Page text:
A Hydroelectric Dam on the West Coast
The West Coast
The west coast of Canada is one of the most suitable and sensible places for a hydroelectric dam. The West Coast climate differs greatly on which side of the mountain ranges you are on. On the western side, there is so much precipitation that the forests are considered rainforests. Furthermore, the temperature over the course of the year does not have a very significant change because of its proximity to a large body of water. In contrast, on the east side of the mountain ranges the temperature changes a lot more over the year than on the east and it doesn't rain as much because of relief precipitation. This means that if the dam were to be built on the western side, there would never be a shortage of water for a reservoir because of the sheer amount of precipitation that would keep the dam running at full capacity most of the year. The landscape on the West Coast is very rocky and rugged. These features are further enhanced by the abundance of mountains and fjords. These feature can help improve the output of a dam, especially fjords. This is because, if you build a dam on a fjord the dam would be higher than if you built one on a normal river. This hight advantage would make water flow faster and turn the turbine in the dam with more force, thus producing more energy. The vegetation on the eastern side of the mountain ranges are naturally trees. This is partly because leaching from excessive amounts of precipitation makes nutrients and minerals sink deeper underground. This makes it harder for smaller plants with shorter roots to grow as well as much larger trees. The West Coast is mostly made up of metamorphic rock in a series of rock "belts" made up of metamorphosed igneous and sedimentary rock that was formed from a collision with the North American plate. These rocks are the oldest in Canada and are millions to billions of years old. The area where we are looking to build the dam is on a certain part of B.C which is on the Coast Belt. This belt is made up of granite and other metamorphic rock which would provide a very strong foundation for this large commercial project.
The West Coast of Canada offers many business opportunities to those who can to find them. For example, the West Coast is covered in lush thick forest which can be cut down and turned into high grade lumber. The ground in the West Coast holds many resources that can be mined, like large amounts of gold, silver and coal. While offshore there are large amounts of natural gas. Moreover, there are many resources off the West Coast in the Pacific ocean like plentiful amounts of fish and a large amount of untapped crude oil. The location of the West Coast gives it a special opportunity which is maritime trade. The reason is because the West Coast is right next to the Pacific ocean which allows for large container ships to get Canadian products to the markets in Asia. It is also where much of the infrastructure on the west coast of Canada is which can transport large amounts of imports and exports in and out of Canada. This high amount of activity consumes large amounts of electricity which is mainly supplied with hydroelectricity from dams in British Columbia.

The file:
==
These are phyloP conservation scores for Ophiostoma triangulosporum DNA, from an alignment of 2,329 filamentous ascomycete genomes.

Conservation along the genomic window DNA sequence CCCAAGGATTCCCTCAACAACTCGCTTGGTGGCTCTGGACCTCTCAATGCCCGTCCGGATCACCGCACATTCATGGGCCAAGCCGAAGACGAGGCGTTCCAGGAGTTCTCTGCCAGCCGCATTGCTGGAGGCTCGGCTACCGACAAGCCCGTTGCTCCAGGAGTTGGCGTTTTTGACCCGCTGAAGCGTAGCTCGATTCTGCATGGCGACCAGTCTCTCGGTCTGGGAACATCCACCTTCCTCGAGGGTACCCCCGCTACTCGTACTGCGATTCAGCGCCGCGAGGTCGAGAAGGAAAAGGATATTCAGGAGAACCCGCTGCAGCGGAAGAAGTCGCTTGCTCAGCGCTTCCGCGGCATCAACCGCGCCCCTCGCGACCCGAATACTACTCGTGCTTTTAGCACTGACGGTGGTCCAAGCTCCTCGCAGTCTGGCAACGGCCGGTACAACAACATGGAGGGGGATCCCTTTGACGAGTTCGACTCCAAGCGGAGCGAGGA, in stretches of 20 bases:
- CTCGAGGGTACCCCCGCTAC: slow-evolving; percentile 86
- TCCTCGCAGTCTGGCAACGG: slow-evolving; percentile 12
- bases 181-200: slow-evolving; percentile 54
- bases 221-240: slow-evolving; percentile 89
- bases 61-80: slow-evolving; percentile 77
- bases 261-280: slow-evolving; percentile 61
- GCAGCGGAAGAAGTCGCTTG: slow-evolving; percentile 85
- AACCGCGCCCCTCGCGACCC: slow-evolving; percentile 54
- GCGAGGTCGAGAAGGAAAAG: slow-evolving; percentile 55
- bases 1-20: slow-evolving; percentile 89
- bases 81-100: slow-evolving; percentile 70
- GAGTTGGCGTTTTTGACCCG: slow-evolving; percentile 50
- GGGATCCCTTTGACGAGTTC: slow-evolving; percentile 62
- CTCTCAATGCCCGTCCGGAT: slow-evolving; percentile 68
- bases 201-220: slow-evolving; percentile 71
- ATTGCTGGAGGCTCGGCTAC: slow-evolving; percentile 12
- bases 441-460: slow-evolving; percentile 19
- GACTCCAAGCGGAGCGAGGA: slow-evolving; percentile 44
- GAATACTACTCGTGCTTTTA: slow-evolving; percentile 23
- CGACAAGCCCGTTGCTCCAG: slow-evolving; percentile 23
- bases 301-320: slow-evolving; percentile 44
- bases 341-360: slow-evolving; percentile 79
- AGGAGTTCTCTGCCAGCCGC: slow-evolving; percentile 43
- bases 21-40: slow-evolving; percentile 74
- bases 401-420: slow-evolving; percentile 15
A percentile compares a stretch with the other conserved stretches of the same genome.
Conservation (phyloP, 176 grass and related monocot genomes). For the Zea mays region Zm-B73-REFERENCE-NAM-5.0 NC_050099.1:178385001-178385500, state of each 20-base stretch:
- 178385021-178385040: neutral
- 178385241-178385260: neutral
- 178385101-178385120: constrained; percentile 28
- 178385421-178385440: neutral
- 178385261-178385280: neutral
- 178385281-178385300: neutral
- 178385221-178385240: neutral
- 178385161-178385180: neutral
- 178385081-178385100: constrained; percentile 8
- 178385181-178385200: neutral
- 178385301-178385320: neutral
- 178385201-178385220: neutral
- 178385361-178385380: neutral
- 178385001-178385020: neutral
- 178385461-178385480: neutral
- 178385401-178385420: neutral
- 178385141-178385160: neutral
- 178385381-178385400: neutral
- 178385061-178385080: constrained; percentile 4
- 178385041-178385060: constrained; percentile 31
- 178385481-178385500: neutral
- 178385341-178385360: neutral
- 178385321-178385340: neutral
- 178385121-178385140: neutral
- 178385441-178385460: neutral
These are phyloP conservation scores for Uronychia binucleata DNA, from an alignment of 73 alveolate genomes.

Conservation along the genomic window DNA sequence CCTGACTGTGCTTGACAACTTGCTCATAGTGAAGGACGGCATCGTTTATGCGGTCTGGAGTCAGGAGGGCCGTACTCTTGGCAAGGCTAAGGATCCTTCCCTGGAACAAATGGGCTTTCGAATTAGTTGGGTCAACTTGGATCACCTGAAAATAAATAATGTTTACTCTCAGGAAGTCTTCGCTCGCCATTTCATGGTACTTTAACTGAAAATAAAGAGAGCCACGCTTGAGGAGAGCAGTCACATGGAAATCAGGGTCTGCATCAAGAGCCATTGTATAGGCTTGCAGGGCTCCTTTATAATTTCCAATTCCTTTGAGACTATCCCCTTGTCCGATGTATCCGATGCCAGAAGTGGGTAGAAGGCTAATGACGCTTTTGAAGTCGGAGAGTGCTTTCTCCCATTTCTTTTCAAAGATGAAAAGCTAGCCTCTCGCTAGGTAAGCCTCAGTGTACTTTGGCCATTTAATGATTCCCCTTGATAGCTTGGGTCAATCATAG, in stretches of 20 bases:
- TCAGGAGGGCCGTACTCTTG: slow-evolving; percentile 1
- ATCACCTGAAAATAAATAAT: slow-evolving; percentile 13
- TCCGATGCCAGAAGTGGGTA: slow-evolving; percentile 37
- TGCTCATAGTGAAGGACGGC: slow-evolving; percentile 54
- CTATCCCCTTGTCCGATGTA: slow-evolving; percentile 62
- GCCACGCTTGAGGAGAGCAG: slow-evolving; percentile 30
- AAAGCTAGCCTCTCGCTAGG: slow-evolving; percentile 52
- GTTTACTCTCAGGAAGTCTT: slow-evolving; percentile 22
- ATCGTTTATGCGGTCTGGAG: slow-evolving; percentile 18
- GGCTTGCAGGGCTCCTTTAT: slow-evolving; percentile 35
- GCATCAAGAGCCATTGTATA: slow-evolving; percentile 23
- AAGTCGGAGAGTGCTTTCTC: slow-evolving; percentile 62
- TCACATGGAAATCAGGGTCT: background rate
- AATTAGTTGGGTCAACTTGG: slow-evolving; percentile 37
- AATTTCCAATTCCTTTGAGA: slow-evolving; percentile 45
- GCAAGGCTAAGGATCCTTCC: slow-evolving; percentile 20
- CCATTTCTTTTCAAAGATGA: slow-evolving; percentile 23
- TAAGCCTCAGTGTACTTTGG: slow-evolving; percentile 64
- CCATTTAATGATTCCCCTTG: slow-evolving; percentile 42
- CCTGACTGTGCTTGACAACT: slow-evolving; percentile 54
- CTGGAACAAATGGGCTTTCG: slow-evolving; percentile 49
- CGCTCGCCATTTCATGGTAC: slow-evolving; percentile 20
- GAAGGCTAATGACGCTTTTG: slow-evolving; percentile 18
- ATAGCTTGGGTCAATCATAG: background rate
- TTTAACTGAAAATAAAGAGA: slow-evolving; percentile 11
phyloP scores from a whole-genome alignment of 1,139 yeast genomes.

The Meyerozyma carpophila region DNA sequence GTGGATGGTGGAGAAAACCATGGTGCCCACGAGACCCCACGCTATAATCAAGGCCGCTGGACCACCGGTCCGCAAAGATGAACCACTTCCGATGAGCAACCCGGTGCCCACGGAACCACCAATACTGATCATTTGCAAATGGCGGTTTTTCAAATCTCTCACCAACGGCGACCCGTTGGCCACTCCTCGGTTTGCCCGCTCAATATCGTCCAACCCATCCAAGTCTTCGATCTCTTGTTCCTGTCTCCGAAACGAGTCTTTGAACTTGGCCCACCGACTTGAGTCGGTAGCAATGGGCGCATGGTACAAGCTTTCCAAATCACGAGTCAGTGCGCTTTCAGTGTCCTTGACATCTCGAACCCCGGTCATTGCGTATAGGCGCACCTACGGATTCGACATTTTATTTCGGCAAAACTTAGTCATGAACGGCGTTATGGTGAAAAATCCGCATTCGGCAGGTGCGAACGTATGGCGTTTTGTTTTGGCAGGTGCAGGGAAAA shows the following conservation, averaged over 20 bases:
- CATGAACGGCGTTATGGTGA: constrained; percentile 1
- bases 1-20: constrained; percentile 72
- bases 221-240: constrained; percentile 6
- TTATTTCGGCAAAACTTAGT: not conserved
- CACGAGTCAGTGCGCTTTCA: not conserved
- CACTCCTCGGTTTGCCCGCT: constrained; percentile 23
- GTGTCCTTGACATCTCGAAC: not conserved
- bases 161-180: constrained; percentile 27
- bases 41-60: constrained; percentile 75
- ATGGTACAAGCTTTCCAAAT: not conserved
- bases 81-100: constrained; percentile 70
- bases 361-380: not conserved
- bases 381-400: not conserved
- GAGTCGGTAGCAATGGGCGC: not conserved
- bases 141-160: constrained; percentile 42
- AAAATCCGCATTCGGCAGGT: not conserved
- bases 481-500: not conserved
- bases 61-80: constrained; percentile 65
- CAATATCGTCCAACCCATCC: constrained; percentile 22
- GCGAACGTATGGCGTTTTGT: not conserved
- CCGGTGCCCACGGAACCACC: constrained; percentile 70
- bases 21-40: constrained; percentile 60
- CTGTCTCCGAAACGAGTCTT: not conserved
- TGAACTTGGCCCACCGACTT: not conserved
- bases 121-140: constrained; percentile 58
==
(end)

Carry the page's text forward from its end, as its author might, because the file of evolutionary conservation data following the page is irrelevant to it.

Climate Change on the Region
Climate change has and will continue to change and shape the culture and ecosystem of the West Coast of Canada. Climate change has a profound effect on the ecosystem. As the water gets warmer, it changes how the air forms and moves around in the region. This air would warm up the West Coast which is directly beside a large body of water or it could form a storm system which could lead to large amounts of damage to property and the local infrastructure. This would impede the ability for electricity to get around since energy infrastructure would most likely get damaged. On the flip side, the warming of the earth would also cause an increase in evaporation which in turn will cause more precipitation in the already very wet climate. This would ensure that the dam would be operating at full energy output for most of the year. This is because the dam reservoir would be supplied by both the river and more frequent rainfall and any excess would be dumped with spillways. Unfortunately, if disasters caused by climate change increased in both volume and intensity, people would leave afflicted areas and travel inland. This negatively affects the profitability of the dam since demand for energy would go down as people and businesses move away.
Natural Disasters on the West Coast
On the West Coast there are two types of natural disasters that are most likely to happen in the area, flooding and earthquakes. Flooding in the B.C area is commonly caused by a combination of king tides, storm surges and heavy rainfall. Furthermore, the effects climate change are being seen as it steadily increases sea levels and the frequency of storms which cause storm surges. However, flooding is not a huge risk towards dams since there are systems in place to counteract this event. Any excess water heading towards the dam can be diverted with the use of floodgates or spillways that would lower the water level behind the dam to a safe height.
In addition, earthquakes occur because of the West Coasts proximity to the fault line between the north american and pacific plate. Earthquakes are most commonly caused by the movement of two tectonic plates on each other which releases huge amount of energy which travels across the crust of the earth. More minor earthquakes can also be caused by artificial reservoirs made by dams. Earthquakes are a threat to the structural integrity of dams, but modern dams are designed to be able to resist against seismic shocks and are inherently able to stand against them. Some damage may be done however that may lead to some water flowing, but it is very unlikely that a catastrophic release of water will occur.